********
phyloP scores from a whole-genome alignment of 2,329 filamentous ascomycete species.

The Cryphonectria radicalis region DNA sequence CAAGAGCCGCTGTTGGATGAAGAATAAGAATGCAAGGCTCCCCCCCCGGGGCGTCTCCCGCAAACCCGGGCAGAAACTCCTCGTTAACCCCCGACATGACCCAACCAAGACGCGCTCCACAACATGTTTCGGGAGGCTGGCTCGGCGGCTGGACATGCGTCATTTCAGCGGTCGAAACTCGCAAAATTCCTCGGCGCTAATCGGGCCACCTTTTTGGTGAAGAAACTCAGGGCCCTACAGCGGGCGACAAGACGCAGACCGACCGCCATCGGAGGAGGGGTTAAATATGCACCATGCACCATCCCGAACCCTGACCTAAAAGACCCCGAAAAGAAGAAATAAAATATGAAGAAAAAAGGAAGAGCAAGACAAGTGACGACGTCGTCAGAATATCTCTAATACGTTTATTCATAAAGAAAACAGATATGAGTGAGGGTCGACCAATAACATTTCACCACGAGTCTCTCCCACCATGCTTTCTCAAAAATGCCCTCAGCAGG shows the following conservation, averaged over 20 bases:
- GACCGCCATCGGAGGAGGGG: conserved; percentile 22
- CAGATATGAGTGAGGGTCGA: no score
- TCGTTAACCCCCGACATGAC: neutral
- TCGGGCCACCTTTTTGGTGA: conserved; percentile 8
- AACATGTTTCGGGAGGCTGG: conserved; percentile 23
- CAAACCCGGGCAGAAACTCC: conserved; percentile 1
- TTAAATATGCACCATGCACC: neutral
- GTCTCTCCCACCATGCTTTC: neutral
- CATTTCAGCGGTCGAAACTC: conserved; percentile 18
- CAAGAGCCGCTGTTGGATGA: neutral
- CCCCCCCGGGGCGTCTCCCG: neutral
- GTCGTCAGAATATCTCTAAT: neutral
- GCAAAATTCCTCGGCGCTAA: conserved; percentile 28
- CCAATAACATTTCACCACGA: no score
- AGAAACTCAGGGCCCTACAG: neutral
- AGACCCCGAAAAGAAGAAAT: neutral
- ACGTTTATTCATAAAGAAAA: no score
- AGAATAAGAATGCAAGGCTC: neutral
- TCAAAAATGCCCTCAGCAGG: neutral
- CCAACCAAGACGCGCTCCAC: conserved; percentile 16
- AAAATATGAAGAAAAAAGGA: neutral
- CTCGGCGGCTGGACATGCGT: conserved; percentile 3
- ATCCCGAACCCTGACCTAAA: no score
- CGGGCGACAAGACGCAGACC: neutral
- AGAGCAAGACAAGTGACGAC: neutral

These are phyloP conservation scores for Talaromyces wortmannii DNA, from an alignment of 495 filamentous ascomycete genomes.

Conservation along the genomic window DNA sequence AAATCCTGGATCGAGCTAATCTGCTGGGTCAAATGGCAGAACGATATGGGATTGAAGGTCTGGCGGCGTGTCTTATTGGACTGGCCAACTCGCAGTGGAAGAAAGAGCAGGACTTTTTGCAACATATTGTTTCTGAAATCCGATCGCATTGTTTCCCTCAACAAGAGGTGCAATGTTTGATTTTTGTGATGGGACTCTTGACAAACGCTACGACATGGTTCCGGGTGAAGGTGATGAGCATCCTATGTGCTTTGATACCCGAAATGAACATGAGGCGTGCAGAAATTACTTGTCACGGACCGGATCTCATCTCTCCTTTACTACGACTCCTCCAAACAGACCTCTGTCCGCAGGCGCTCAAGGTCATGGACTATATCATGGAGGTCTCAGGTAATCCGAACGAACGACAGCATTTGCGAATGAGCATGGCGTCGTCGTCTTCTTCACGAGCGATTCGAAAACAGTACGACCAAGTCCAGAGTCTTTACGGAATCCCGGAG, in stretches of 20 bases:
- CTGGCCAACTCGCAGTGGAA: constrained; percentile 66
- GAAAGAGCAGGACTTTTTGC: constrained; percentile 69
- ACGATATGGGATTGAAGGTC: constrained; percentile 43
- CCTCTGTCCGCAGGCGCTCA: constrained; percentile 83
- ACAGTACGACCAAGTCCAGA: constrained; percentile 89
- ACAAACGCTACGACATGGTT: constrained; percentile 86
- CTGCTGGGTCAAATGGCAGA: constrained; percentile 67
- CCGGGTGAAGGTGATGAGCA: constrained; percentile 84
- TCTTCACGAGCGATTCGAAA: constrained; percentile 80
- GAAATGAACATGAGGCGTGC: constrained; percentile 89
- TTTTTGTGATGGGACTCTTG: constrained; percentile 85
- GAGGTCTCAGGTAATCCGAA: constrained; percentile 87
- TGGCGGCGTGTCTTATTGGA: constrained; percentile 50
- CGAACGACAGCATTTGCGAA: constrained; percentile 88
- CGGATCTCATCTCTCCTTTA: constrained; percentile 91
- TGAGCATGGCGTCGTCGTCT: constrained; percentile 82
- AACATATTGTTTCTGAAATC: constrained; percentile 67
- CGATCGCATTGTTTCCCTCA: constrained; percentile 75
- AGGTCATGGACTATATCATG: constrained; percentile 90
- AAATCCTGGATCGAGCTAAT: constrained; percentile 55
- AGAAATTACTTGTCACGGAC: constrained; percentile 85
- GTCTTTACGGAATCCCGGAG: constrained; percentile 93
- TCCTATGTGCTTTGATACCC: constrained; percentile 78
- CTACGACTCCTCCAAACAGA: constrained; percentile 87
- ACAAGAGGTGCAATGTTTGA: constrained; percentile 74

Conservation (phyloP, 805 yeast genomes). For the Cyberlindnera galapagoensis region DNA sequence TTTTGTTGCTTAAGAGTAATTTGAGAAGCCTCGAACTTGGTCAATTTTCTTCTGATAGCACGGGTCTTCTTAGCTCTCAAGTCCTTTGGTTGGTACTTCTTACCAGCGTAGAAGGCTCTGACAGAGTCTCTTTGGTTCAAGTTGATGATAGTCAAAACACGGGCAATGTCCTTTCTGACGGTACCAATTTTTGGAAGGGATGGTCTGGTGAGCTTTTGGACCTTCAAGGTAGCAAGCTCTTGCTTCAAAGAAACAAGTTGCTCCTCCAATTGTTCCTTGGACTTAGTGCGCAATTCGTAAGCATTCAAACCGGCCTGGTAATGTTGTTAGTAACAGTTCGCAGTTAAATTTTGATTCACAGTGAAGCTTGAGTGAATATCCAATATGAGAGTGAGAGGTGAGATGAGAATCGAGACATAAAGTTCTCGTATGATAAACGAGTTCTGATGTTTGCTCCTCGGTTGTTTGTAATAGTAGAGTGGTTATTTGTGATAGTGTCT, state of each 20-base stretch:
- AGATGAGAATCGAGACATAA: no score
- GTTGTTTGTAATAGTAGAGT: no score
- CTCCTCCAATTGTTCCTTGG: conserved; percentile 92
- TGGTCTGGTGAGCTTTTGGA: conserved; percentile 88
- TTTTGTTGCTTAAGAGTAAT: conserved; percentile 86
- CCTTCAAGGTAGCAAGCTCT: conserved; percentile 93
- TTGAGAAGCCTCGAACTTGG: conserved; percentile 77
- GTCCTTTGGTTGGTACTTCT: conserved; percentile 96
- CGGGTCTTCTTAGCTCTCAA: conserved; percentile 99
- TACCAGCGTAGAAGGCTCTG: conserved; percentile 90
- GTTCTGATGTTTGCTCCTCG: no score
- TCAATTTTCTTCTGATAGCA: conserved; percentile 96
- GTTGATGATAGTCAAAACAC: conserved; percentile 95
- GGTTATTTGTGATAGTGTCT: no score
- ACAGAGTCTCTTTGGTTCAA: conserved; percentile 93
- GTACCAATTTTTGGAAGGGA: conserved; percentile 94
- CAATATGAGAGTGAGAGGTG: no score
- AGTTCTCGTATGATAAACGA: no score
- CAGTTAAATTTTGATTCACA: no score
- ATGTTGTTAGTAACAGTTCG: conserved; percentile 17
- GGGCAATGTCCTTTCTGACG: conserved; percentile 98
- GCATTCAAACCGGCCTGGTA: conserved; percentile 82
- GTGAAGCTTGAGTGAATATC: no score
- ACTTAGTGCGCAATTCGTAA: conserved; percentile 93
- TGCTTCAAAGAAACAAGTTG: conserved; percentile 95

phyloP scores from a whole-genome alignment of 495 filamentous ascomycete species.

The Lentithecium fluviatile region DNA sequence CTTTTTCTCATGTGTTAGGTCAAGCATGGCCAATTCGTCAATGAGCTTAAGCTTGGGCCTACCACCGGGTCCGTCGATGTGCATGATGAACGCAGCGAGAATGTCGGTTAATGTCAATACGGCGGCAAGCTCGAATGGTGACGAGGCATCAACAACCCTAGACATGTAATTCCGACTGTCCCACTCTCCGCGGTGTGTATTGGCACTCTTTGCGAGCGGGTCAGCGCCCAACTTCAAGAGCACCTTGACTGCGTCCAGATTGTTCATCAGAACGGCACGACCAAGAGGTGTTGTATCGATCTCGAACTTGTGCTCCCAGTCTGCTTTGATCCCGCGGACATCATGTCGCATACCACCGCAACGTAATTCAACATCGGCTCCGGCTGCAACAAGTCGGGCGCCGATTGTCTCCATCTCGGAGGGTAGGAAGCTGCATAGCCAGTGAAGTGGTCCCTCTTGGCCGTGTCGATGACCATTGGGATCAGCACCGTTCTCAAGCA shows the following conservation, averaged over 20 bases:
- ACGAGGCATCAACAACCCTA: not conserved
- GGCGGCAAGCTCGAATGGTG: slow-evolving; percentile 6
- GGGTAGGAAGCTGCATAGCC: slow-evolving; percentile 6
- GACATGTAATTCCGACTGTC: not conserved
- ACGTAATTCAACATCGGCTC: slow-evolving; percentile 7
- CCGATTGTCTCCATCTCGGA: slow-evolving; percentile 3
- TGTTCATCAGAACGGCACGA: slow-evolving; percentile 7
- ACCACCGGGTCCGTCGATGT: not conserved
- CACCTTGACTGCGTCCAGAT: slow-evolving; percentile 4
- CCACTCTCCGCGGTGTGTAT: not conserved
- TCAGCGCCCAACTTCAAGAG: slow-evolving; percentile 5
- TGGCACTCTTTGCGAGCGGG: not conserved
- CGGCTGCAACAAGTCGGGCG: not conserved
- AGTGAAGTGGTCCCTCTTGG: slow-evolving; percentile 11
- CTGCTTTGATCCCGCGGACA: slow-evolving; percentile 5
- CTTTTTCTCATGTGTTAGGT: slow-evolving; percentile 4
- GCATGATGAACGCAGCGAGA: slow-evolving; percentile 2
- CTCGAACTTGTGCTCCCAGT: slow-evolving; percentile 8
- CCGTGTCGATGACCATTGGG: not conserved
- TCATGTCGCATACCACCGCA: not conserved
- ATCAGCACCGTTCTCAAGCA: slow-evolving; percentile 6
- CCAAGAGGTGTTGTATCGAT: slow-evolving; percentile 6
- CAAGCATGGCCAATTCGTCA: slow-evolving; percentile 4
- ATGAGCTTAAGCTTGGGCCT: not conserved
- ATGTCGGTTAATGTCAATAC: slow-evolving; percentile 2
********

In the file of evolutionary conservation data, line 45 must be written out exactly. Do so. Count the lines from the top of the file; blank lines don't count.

- TGAGCATGGCGTCGTCGTCT: constrained; percentile 82